The Application Process

I want to foster

The Application Process Explained

The first steps

  • An experienced social worker will respond to your initial enquiry and be available to have
    an informal discussion.
  • If you are still interested then arrangements will be made to have a more in depth discussion and if your application is to be progressed we will ask you to fill in an application form.




The Assessment and Preparation Process

  • Once your application is received, we will undertake both statutory checks and personal references, including police checks and enquiries of other statutory agencies. A medical will be requested at our expense.
  • The assessment process includes attendance at preparation workshops. If you have a partner then both adults will need to attend.
  • An experienced social worker will begin a home study, getting to know you and important people in your network. This process is a two-way partnership, getting to know you as well as providing you with as much information and advice as you need. The social worker will meet with you approximately eight times.
  • The social worker will meet with your personal referees, and any children living with you or away from home are also seen.
  • An in depth report will be prepared by the social worker and will include contributions from you. This report will be shared with you before presentation to the Fostering Panel, which you will be invited to attend.
  • The panel receives a copy of your assessment before the meeting to allow time to consider this carefully. Panel members have full regard for confidentiality and will always welcome the opportunity to meet with you when your application is considered.

What happens after I am approved?

With your agreement we will prepare a personal profile containing a pen picture including the skills that you can offer. We will alert you to any placement requests that would potentially match your skills and home situation.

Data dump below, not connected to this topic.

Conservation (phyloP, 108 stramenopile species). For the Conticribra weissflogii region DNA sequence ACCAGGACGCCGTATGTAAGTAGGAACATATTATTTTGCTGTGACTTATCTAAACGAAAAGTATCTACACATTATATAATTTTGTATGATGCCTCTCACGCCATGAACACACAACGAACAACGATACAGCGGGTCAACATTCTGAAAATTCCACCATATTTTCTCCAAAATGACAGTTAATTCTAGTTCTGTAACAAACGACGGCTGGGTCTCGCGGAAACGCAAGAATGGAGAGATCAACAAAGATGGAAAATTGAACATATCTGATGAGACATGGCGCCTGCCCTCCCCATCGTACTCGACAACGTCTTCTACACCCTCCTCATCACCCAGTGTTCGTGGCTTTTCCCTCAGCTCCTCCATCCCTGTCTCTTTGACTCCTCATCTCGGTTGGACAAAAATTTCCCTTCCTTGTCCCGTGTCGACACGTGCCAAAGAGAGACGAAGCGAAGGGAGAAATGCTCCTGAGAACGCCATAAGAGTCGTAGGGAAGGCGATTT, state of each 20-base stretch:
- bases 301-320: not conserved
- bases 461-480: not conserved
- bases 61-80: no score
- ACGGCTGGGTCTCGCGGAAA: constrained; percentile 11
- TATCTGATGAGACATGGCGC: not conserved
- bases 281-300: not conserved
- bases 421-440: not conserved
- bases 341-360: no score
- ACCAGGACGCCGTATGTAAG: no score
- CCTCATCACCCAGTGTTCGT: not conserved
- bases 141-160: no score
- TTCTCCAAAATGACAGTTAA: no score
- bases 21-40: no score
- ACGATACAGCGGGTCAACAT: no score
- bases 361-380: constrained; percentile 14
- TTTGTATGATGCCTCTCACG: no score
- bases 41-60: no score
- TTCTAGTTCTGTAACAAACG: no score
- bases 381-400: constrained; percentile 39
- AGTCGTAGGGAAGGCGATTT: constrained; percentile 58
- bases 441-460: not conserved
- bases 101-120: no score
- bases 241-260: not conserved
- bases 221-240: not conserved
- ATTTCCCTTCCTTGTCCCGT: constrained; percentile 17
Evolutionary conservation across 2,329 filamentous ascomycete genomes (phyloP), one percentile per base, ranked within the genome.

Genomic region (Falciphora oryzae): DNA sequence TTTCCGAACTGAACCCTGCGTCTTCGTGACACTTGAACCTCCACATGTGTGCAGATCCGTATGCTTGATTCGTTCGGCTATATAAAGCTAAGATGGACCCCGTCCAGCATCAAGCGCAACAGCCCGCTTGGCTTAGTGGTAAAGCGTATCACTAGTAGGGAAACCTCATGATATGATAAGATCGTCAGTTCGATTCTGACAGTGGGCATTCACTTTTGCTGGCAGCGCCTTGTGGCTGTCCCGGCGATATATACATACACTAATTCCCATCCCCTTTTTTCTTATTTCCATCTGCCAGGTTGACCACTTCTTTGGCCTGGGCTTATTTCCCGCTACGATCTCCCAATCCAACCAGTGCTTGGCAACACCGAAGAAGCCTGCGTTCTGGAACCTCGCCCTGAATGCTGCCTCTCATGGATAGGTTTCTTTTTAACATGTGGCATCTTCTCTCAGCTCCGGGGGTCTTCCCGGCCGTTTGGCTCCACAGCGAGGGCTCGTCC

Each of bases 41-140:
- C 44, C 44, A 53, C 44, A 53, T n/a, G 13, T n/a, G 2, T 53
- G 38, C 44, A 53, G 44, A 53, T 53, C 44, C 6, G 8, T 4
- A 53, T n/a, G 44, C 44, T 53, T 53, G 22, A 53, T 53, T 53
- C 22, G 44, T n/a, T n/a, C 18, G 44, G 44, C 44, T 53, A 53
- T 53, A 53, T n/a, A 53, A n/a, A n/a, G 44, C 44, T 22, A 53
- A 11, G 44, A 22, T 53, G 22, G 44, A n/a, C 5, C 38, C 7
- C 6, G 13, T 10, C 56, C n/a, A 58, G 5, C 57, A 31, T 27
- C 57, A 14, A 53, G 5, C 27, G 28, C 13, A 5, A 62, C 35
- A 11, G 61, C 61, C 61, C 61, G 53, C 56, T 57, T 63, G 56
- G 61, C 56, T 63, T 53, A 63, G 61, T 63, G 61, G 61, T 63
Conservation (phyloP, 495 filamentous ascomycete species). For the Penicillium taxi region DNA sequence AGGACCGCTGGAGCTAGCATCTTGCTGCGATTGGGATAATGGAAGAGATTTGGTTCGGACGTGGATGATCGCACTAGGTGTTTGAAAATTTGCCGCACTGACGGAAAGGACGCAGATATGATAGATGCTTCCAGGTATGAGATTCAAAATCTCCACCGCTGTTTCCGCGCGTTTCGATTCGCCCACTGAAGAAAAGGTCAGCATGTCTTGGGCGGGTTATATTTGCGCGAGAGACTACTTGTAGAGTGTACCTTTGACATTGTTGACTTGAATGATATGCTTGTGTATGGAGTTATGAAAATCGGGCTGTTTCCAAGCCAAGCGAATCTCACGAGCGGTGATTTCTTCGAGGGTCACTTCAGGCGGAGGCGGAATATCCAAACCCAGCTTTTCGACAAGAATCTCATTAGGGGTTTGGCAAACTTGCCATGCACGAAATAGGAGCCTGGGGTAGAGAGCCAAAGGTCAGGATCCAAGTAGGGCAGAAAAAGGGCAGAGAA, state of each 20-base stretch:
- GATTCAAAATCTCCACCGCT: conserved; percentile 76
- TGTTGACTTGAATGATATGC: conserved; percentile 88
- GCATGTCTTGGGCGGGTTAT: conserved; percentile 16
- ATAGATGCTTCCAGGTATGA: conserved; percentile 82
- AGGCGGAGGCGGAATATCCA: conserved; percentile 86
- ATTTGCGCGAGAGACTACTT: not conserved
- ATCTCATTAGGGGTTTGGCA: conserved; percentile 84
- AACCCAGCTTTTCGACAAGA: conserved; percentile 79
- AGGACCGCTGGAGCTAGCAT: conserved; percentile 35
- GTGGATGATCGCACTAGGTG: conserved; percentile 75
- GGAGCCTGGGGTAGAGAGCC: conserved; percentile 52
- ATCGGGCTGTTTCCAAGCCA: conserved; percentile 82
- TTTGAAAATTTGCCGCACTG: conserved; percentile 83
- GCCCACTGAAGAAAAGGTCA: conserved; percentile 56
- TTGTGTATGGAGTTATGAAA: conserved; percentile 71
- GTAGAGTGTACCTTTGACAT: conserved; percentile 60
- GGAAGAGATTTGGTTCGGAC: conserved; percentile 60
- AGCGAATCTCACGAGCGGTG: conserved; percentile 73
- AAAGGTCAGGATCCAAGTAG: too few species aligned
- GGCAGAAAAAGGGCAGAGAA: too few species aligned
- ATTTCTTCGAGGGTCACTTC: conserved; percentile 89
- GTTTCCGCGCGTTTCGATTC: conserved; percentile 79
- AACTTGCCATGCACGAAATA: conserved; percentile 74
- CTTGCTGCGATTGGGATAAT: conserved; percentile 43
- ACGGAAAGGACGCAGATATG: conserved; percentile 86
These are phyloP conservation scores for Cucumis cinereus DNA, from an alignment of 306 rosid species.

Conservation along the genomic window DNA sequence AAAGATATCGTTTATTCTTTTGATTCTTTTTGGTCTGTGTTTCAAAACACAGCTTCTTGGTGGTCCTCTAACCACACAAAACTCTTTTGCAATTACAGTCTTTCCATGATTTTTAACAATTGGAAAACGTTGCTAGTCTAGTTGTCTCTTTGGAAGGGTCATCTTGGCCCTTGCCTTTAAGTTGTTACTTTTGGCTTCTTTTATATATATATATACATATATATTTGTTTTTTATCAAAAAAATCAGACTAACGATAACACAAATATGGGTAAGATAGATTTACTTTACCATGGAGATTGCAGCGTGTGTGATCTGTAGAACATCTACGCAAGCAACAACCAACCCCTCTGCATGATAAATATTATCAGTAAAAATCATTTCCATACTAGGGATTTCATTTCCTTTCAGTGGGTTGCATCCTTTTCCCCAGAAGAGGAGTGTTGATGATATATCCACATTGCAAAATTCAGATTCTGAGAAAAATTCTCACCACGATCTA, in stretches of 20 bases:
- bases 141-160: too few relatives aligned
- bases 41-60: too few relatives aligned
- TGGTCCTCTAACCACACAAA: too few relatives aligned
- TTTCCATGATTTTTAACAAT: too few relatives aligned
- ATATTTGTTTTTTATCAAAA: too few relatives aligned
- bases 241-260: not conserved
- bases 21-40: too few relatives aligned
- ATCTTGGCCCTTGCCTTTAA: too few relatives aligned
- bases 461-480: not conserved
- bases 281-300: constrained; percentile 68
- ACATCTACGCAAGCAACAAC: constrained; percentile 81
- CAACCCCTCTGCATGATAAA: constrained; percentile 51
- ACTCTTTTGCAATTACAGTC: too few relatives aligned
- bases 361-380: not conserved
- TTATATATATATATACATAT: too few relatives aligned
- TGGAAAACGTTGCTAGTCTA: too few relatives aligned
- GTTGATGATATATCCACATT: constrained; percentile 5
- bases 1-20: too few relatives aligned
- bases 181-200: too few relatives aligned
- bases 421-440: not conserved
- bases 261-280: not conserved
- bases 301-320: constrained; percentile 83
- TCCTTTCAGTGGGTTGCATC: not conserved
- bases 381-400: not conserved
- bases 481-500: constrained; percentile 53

Before a placement is considered we will want to ensure that you have the necessary profile and background information about the child or young person. We regularly use a checklist to ensure nothing is overlooked.
If time allows we may organise a placement planning meeting. If an emergency placement then much of the planning is likely to be completed by phone.

We’re with you every step of the way

The agency prides itself on the high quality supervision and support that it provides for our foster carers:

  • Generous fees and expenses that reflect the nature and task of fostering
  • Weekly allowance for child 0-8 years of £371 and for child over 9 years £420
  • Annual holiday allowance
  • Respite allowance to help you recharge your batteries
  • Additional travel expenses for out of the ordinary journeys
  • Regular individual supervision and support sessions with experienced social worker
  • Monthly support group meetings
  • Ongoing programme of training and self development for carers
  • Where additional training needs are identified we will access and fund it.
  • Access to 24 hour support.
  • Membership of FosterTalk.
  • Access to a range of expert advice when necessary
  • Practical help and support with administrative tasks
  • Regular informal events with other foster carers
  • Help in completing your initial post approval training
  • Your annual review will be chaired by an independent person to enhance objectivity and ensure you have a say

Do children and young people have contact with their own families?

Contact with their own families is very important to children and young people in foster care, and as a foster carer, you will need to help maintain this if it is felt to be appropriate.

Contact can be direct (face to face) or indirect (telephone, email or letters) and you will receive advice and support to help you manage this. Contact may often take place in a neutral setting and arrangements for contact are planned in advance.

What does my fostering allowance cover?

Your weekly allowance is divided into two parts. The Maintenance element covers the living costs such as food, clothes, basic travel and household bills. The Reward element is in recognition of the fostering task.

Our foster carers work on a “self employed” basis and receive very sympathetic consideration by Revenue and Customs on income derived solely from fostering.

Individual and more general advice on taxation is available from a number of sources including Revenue and Customs. Please contact us for information.